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After searching related questions and answers, I find my issue still unsolved: editing /private/etc/hosts does not work on macOS Sierra.

What in my /private/etc/hosts is the following two rules.

127.0.0.1   localhost
127.0.0.1   www.yahoo.com

These two rules cannot be applied in Safari and Chrome, even after running the command sudo killall -HUP mDNSResponder. The website yahoo is not redirected to 127.0.0.1.

So what do I miss in the above operation?

And the output of ping -c 3 www.yahoo.com is as following.

PING fd-fp3.wg1.b.yahoo.com (116.214.12.74): 56 data bytes
64 bytes from 116.214.12.74: icmp_seq=0 ttl=47 time=138.418 ms
64 bytes from 116.214.12.74: icmp_seq=1 ttl=47 time=74.284 ms
64 bytes from 116.214.12.74: icmp_seq=2 ttl=47 time=69.702 ms

--- fd-fp3.wg1.b.yahoo.com ping statistics ---
3 packets transmitted, 3 packets received, 0.0% packet loss
round-trip min/avg/max/stddev = 69.702/94.135/138.418/31.369 ms
  • Add 127.0.0.1 qwertyuiop and try accessing qwertyuiop from the browsers and ping to determine if it's a priority/cache problem or the file is ignored completely. – techraf Jan 10 '17 at 5:43
  • @techraf I update /private/etc/hosts according to your suggestion, but cannot visit qwertyuiop in browsers. The output of ping qwertyuiop is like this: PING qwertyuiop.dhcp (218.205.57.154): 56 data bytes and Request timeout for icmp_seq 0. It looks like that 127.0.0.1 is redirected to 218.205.57.154. – waleking Jan 10 '17 at 5:59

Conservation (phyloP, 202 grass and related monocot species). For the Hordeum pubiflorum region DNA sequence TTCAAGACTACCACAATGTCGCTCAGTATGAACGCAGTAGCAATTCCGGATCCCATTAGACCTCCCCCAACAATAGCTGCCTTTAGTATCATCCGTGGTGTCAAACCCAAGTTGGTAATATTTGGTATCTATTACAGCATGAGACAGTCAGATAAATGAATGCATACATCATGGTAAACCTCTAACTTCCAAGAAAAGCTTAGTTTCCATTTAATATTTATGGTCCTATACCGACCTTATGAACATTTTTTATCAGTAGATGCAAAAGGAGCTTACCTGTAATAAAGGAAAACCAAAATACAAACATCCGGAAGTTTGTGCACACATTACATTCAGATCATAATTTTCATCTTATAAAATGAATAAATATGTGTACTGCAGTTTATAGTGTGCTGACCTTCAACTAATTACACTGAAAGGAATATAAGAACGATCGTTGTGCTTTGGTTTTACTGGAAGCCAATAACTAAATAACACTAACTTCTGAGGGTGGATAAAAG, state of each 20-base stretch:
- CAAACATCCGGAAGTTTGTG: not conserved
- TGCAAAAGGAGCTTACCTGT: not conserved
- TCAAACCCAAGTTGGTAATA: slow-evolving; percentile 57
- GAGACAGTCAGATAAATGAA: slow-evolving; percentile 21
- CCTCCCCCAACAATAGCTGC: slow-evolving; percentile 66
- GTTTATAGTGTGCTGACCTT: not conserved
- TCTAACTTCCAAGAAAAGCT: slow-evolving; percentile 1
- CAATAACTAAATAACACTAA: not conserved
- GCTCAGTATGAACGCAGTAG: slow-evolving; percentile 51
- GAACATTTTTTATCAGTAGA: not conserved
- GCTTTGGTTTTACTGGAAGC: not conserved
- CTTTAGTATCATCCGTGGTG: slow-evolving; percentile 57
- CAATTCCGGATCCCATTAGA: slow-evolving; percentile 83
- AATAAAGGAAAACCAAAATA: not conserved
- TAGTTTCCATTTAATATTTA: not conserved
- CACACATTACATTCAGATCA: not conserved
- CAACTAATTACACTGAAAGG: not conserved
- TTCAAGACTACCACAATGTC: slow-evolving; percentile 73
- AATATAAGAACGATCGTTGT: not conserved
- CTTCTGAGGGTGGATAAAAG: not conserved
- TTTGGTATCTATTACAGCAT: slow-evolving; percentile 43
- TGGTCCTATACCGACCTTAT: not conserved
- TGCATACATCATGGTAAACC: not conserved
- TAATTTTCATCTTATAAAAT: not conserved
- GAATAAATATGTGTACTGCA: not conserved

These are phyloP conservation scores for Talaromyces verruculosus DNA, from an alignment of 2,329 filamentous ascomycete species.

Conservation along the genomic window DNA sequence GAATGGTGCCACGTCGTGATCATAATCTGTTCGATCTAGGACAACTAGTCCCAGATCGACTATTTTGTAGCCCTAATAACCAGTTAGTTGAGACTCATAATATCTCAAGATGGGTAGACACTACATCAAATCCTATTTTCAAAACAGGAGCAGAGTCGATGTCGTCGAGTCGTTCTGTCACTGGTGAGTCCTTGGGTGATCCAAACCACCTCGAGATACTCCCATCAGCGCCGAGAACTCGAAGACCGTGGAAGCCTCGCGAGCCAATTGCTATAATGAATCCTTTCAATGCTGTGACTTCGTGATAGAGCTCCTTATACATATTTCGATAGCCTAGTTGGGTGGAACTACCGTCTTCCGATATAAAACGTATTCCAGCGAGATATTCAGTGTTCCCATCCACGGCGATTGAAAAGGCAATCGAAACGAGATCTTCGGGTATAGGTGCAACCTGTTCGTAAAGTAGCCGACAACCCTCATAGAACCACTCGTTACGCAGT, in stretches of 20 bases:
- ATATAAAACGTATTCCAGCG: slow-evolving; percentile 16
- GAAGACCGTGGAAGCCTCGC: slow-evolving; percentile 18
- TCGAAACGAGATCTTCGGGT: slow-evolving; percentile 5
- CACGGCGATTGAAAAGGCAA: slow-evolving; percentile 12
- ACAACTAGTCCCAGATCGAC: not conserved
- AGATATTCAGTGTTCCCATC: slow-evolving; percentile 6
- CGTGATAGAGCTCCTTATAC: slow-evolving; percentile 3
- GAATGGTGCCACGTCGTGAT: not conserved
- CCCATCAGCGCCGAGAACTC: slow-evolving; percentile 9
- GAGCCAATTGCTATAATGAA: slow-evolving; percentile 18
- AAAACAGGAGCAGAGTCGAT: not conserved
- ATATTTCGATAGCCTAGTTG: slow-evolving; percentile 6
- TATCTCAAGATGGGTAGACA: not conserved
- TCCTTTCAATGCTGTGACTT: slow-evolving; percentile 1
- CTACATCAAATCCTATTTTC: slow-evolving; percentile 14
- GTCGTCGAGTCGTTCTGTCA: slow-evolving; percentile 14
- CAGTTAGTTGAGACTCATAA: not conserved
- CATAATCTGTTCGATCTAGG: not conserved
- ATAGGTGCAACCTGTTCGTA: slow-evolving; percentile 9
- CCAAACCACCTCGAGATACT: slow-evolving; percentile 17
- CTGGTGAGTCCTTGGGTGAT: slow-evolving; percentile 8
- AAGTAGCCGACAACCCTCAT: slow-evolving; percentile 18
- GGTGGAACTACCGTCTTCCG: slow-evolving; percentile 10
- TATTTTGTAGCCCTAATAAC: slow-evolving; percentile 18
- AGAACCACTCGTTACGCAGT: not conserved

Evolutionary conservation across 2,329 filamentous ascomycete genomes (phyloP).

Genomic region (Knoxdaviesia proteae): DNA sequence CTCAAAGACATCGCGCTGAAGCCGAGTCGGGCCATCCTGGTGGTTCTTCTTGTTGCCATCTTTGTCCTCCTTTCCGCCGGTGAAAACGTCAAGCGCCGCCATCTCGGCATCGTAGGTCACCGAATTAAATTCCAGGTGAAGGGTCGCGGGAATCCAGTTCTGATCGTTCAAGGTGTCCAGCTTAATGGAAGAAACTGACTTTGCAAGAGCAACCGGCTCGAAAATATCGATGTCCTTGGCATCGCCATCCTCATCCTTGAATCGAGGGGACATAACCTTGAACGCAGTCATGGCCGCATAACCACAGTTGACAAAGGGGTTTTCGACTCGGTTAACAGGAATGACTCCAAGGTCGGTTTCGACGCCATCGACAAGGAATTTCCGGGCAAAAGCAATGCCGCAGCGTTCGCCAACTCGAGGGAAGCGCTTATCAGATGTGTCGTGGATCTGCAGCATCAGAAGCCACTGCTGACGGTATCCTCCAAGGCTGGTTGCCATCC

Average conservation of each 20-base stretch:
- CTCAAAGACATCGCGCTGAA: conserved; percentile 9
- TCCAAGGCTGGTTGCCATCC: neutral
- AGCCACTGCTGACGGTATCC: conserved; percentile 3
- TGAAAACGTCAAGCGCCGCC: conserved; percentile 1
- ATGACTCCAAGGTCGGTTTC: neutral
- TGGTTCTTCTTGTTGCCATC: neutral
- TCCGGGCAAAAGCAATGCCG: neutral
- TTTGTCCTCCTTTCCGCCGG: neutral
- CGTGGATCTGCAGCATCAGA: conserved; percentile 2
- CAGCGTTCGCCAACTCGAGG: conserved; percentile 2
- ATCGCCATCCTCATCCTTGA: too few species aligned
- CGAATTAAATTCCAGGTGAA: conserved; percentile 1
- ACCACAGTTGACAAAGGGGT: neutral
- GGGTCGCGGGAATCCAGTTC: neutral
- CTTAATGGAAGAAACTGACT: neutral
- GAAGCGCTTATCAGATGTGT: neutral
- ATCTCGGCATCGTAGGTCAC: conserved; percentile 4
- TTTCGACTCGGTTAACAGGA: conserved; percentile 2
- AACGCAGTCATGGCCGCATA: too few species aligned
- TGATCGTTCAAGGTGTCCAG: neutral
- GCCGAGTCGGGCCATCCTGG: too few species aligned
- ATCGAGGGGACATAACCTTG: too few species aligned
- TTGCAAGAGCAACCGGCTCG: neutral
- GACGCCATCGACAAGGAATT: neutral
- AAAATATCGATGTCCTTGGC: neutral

• @waleking Please check the file /etc/hosts with ls -la /etc/hosts. It should show something like this: -rw-r--r-- 1 root wheel - 214 29 Aug 22:30 /etc/hosts (with a different size - here 214 bytes - and date of course). If the file doesn't exist or can't be found, a suffix was added probably... – klanomath Jan 10 '17 at 6:57
  • @klanomath yes, the output shows the file /etc/hosts exists: -rw-r----- 1 root wheel 71 Jan 10 13:50 /etc/hosts. But this file does not work. – waleking Jan 10 '17 at 8:28
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If you can ping your /etc/hosts entries as root but not as regular user then try changing permissions on the hosts file to allow everyone to read. This worked for me.

sudo chmod a+r /etc/hosts
  • Yes, it works for me after I use your command and reboot my mac. Thanks so much, it puzzled me for a long time. – waleking Feb 22 '17 at 20:38
  • On 10.13.6, ping uses the hosts file address, but Safari and Firefox still get DNS from the outside. – WGroleau Aug 29 '18 at 17:20

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